A new study has shown that the composition of viruses in the gut may play an important role in inflammatory bowel diseases (IBD). If you’ve been reading the blog for a while, you’ve seen us write about something called the virome. The virome is the collection of viruses in the body and similarly to the microbiome, it may have profound affects on human health. This study led by scientists at Washington University in St. Louis and published in Cell is the first to correlate a disease with changes in a person’s virome.
IBD, specifically Crohn’s disease and ulcerative colitis (UC), are diseases that have been characterized by decreased bacterial diversity in the gut. However in this study, the scientists found that patients with Crohn’s and UC showed greater diversity of viruses than healthy individuals. This suggested that viruses played a role in the disease.
The team of scientists studied individuals in Boston, Chicago, and the United Kingdom with the disease. They took stool samples from patients with UC and Crohn’s and sequenced their viral DNA. They compared this to the viruses in stool samples from healthy individuals living in the same areas and households. Patients with the disease had a higher number of viruses than those without IBD. Specifically, they found that Crohn’s and UC patients had higher levels of Caudovirales bacteriophages (viruses that infect bacteria) that were specific to each disease.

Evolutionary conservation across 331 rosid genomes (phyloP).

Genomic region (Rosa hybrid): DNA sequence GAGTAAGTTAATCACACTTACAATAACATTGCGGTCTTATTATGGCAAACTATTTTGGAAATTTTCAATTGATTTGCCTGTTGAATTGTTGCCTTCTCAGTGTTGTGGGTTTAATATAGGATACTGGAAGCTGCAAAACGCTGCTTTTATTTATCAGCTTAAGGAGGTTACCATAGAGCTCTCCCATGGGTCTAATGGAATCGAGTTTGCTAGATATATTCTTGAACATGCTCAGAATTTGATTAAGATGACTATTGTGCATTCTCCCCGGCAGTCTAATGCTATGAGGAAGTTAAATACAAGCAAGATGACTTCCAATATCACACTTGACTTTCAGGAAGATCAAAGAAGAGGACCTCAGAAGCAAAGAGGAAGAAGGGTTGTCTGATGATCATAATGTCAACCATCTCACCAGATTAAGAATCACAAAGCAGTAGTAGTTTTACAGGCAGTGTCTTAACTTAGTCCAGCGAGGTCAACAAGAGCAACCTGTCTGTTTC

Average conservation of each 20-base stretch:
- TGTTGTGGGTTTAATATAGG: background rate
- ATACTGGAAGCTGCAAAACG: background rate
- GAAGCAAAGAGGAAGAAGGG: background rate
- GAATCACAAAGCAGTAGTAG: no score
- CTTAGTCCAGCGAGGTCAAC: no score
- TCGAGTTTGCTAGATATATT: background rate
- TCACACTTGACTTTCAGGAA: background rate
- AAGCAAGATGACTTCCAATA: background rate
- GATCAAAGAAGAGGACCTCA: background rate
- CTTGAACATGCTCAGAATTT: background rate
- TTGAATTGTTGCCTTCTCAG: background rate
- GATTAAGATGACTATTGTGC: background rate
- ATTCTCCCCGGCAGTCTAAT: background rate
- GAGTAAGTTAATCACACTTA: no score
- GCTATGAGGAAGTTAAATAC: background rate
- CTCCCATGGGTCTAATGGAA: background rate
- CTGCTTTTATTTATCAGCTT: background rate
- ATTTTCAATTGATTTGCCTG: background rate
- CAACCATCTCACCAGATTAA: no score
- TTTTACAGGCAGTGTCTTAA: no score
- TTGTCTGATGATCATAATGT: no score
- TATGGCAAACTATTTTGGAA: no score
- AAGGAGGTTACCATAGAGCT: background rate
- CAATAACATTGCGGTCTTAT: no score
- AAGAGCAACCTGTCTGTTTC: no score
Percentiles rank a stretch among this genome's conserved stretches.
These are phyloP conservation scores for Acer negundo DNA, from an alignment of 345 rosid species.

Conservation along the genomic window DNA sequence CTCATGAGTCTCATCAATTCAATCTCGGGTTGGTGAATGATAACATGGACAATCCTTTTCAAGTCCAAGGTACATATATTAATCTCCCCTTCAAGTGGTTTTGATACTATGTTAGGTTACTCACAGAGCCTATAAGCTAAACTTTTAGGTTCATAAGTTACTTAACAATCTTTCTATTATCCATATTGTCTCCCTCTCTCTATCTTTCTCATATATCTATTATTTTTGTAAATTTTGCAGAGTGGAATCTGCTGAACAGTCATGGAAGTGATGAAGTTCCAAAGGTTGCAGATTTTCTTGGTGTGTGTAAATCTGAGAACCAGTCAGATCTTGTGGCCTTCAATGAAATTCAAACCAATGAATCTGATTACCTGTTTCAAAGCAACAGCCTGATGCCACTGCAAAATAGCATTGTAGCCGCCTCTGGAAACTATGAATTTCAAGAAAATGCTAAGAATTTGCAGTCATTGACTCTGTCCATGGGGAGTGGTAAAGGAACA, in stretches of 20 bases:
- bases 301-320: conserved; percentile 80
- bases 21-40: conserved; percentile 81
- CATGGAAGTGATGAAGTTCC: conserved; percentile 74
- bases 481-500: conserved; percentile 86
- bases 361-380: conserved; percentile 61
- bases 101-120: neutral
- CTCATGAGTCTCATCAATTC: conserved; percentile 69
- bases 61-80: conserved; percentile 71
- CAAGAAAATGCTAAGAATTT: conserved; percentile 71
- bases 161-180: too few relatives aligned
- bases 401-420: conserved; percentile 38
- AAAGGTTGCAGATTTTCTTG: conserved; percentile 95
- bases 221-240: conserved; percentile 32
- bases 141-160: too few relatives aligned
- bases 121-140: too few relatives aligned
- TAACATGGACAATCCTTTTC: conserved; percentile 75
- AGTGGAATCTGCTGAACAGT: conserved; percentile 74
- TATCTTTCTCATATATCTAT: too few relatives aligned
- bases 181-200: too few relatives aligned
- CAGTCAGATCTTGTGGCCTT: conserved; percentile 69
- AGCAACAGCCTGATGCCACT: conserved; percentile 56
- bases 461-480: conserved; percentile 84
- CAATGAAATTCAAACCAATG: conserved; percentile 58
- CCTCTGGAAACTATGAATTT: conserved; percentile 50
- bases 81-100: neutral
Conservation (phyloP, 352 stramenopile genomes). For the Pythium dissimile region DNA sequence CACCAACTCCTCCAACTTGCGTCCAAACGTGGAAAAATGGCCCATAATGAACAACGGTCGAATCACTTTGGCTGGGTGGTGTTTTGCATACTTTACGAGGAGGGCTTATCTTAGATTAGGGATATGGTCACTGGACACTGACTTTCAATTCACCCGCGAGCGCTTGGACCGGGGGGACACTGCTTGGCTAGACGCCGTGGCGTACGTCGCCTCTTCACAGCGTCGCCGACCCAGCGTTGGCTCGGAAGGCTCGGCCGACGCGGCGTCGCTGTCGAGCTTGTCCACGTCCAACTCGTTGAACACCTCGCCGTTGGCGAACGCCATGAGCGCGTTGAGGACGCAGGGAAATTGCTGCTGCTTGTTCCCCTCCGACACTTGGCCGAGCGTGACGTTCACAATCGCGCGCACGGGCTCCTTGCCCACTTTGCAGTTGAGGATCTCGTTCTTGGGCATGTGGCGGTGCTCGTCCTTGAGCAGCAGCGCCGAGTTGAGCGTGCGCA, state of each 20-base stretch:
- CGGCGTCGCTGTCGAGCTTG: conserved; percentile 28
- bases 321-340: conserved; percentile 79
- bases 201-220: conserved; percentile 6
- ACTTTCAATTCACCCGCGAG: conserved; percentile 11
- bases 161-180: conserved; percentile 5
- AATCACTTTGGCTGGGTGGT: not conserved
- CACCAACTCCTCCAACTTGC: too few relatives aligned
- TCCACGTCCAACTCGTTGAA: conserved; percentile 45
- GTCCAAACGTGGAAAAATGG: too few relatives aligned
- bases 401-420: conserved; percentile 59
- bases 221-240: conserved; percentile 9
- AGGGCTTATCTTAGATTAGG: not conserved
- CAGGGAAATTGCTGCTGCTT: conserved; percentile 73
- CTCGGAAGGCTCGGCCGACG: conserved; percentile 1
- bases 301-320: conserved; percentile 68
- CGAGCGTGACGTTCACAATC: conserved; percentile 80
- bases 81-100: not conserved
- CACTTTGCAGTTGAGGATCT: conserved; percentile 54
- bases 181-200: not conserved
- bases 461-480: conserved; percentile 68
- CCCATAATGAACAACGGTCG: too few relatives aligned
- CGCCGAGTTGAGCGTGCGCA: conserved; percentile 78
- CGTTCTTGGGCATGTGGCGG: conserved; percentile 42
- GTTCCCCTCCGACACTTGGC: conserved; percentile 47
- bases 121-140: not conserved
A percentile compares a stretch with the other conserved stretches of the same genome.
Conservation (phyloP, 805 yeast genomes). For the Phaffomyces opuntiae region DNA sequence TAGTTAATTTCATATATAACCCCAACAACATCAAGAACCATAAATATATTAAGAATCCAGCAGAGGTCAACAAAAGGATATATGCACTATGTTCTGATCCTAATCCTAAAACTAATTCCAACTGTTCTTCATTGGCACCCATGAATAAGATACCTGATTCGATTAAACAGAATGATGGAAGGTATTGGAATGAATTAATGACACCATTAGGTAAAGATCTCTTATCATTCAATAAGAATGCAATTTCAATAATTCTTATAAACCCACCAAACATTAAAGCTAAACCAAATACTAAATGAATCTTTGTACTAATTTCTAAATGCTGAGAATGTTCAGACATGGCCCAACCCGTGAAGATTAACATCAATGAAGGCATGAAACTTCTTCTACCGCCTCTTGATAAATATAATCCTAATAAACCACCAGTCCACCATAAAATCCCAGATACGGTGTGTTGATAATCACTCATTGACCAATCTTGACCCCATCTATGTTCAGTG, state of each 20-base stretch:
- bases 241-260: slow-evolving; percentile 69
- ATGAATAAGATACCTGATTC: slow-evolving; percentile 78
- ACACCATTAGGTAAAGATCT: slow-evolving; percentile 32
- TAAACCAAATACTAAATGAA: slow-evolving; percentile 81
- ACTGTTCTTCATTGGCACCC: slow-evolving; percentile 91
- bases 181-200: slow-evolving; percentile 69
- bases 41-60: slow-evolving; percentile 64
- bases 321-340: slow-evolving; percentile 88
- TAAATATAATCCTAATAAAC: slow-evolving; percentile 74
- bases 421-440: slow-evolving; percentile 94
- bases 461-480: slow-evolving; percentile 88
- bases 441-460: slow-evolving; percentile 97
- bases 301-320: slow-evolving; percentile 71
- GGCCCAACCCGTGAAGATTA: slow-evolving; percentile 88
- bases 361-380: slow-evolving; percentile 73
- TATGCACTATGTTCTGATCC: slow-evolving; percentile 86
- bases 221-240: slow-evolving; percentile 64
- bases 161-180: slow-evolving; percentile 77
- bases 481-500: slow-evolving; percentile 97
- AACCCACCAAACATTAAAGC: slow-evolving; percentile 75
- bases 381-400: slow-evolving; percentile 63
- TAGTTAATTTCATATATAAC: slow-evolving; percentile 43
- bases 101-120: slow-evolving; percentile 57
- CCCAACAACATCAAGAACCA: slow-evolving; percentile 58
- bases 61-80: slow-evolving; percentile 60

Further research is needed to better understand the relationship between the virome and the microbiome but as we see from the increase in bacteriophages, there is certainly a relationship between these two systems. While the authors state that it does not look as if changes in the virome were secondary to changes in bacterial populations, it is not yet clear if changes in the virome are the result of bacterial alterations in the gut or if it may lead to microbiome changes - or a combination of the two. This study is the first of its kind to show a connection between disease and the virome and I think we are going to see several more studies in the coming years showing this type of correlation with disease. While we generally think of viruses as causing infections like influenza, their impact on chronic disease may be vast.